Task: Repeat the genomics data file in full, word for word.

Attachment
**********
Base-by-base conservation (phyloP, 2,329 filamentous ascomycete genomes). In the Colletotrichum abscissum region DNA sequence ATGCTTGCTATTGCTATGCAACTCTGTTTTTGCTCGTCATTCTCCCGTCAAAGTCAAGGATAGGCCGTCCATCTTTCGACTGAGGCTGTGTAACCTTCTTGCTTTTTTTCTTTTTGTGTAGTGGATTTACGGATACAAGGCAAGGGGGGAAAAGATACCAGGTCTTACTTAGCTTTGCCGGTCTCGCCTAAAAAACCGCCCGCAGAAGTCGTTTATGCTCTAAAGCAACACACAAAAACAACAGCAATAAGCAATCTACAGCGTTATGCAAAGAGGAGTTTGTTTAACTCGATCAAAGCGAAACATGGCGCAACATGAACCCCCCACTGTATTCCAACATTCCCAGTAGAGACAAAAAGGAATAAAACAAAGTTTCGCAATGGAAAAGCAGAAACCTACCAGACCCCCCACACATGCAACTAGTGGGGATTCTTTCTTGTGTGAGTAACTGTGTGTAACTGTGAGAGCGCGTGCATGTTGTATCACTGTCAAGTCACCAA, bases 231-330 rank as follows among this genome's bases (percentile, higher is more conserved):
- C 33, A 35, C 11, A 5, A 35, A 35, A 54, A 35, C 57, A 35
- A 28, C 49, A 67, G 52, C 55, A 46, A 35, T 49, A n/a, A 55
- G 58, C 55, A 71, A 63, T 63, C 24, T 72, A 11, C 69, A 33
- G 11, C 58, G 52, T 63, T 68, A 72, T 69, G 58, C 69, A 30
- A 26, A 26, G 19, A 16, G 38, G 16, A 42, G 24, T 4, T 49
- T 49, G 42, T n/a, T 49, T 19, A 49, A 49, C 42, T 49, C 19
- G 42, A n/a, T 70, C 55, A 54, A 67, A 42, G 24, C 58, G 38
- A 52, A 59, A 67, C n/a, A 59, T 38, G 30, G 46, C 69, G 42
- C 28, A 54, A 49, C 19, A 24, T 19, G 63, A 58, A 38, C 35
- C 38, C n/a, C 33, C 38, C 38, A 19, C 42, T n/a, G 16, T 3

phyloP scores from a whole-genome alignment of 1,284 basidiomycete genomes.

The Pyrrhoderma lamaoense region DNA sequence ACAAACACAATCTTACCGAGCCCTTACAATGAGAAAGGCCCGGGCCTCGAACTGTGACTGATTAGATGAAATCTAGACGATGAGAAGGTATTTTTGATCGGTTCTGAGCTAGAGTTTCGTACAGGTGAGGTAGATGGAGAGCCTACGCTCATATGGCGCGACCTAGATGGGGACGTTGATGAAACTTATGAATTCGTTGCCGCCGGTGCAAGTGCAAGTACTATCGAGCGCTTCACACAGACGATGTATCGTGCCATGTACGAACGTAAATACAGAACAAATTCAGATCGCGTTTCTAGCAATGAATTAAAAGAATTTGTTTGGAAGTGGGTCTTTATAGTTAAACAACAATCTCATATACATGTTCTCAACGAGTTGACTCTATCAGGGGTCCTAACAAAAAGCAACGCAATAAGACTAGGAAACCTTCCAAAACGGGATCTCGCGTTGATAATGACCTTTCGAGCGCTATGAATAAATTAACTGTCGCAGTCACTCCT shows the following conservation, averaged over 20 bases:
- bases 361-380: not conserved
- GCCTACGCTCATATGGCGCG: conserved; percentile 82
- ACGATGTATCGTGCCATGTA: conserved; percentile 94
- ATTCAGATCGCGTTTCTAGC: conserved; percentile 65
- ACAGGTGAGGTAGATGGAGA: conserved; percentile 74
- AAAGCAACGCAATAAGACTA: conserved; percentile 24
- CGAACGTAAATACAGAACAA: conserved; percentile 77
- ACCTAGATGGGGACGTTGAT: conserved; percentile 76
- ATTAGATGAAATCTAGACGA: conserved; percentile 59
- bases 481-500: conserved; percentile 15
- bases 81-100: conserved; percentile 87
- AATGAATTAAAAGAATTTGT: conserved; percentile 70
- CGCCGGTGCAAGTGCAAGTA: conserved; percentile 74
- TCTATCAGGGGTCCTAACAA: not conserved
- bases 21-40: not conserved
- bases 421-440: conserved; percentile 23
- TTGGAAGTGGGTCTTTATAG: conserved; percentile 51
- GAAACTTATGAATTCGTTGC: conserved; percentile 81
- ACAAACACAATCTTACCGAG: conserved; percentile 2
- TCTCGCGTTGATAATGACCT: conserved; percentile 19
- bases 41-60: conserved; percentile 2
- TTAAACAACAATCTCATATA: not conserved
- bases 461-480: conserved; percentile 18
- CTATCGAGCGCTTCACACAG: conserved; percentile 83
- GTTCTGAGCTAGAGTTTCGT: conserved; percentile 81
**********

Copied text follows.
Base-by-base conservation (phyloP, 2,329 filamentous ascomycete genomes). In the Colletotrichum abscissum region DNA sequence ATGCTTGCTATTGCTATGCAACTCTGTTTTTGCTCGTCATTCTCCCGTCAAAGTCAAGGATAGGCCGTCCATCTTTCGACTGAGGCTGTGTAACCTTCTTGCTTTTTTTCTTTTTGTGTAGTGGATTTACGGATACAAGGCAAGGGGGGAAAAGATACCAGGTCTTACTTAGCTTTGCCGGTCTCGCCTAAAAAACCGCCCGCAGAAGTCGTTTATGCTCTAAAGCAACACACAAAAACAACAGCAATAAGCAATCTACAGCGTTATGCAAAGAGGAGTTTGTTTAACTCGATCAAAGCGAAACATGGCGCAACATGAACCCCCCACTGTATTCCAACATTCCCAGTAGAGACAAAAAGGAATAAAACAAAGTTTCGCAATGGAAAAGCAGAAACCTACCAGACCCCCCACACATGCAACTAGTGGGGATTCTTTCTTGTGTGAGTAACTGTGTGTAACTGTGAGAGCGCGTGCATGTTGTATCACTGTCAAGTCACCAA, bases 231-330 rank as follows among this genome's bases (percentile, higher is more conserved):
- C 33, A 35, C 11, A 5, A 35, A 35, A 54, A 35, C 57, A 35
- A 28, C 49, A 67, G 52, C 55, A 46, A 35, T 49, A n/a, A 55
- G 58, C 55, A 71, A 63, T 63, C 24, T 72, A 11, C 69, A 33
- G 11, C 58, G 52, T 63, T 68, A 72, T 69, G 58, C 69, A 30
- A 26, A 26, G 19, A 16, G 38, G 16, A 42, G 24, T 4, T 49
- T 49, G 42, T n/a, T 49, T 19, A 49, A 49, C 42, T 49, C 19
- G 42, A n/a, T 70, C 55, A 54, A 67, A 42, G 24, C 58, G 38
- A 52, A 59, A 67, C n/a, A 59, T 38, G 30, G 46, C 69, G 42
- C 28, A 54, A 49, C 19, A 24, T 19, G 63, A 58, A 38, C 35
- C 38, C n/a, C 33, C 38, C 38, A 19, C 42, T n/a, G 16, T 3

phyloP scores from a whole-genome alignment of 1,284 basidiomycete genomes.

The Pyrrhoderma lamaoense region DNA sequence ACAAACACAATCTTACCGAGCCCTTACAATGAGAAAGGCCCGGGCCTCGAACTGTGACTGATTAGATGAAATCTAGACGATGAGAAGGTATTTTTGATCGGTTCTGAGCTAGAGTTTCGTACAGGTGAGGTAGATGGAGAGCCTACGCTCATATGGCGCGACCTAGATGGGGACGTTGATGAAACTTATGAATTCGTTGCCGCCGGTGCAAGTGCAAGTACTATCGAGCGCTTCACACAGACGATGTATCGTGCCATGTACGAACGTAAATACAGAACAAATTCAGATCGCGTTTCTAGCAATGAATTAAAAGAATTTGTTTGGAAGTGGGTCTTTATAGTTAAACAACAATCTCATATACATGTTCTCAACGAGTTGACTCTATCAGGGGTCCTAACAAAAAGCAACGCAATAAGACTAGGAAACCTTCCAAAACGGGATCTCGCGTTGATAATGACCTTTCGAGCGCTATGAATAAATTAACTGTCGCAGTCACTCCT shows the following conservation, averaged over 20 bases:
- bases 361-380: not conserved
- GCCTACGCTCATATGGCGCG: conserved; percentile 82
- ACGATGTATCGTGCCATGTA: conserved; percentile 94
- ATTCAGATCGCGTTTCTAGC: conserved; percentile 65
- ACAGGTGAGGTAGATGGAGA: conserved; percentile 74
- AAAGCAACGCAATAAGACTA: conserved; percentile 24
- CGAACGTAAATACAGAACAA: conserved; percentile 77
- ACCTAGATGGGGACGTTGAT: conserved; percentile 76
- ATTAGATGAAATCTAGACGA: conserved; percentile 59
- bases 481-500: conserved; percentile 15
- bases 81-100: conserved; percentile 87
- AATGAATTAAAAGAATTTGT: conserved; percentile 70
- CGCCGGTGCAAGTGCAAGTA: conserved; percentile 74
- TCTATCAGGGGTCCTAACAA: not conserved
- bases 21-40: not conserved
- bases 421-440: conserved; percentile 23
- TTGGAAGTGGGTCTTTATAG: conserved; percentile 51
- GAAACTTATGAATTCGTTGC: conserved; percentile 81
- ACAAACACAATCTTACCGAG: conserved; percentile 2
- TCTCGCGTTGATAATGACCT: conserved; percentile 19
- bases 41-60: conserved; percentile 2
- TTAAACAACAATCTCATATA: not conserved
- bases 461-480: conserved; percentile 18
- CTATCGAGCGCTTCACACAG: conserved; percentile 83
- GTTCTGAGCTAGAGTTTCGT: conserved; percentile 81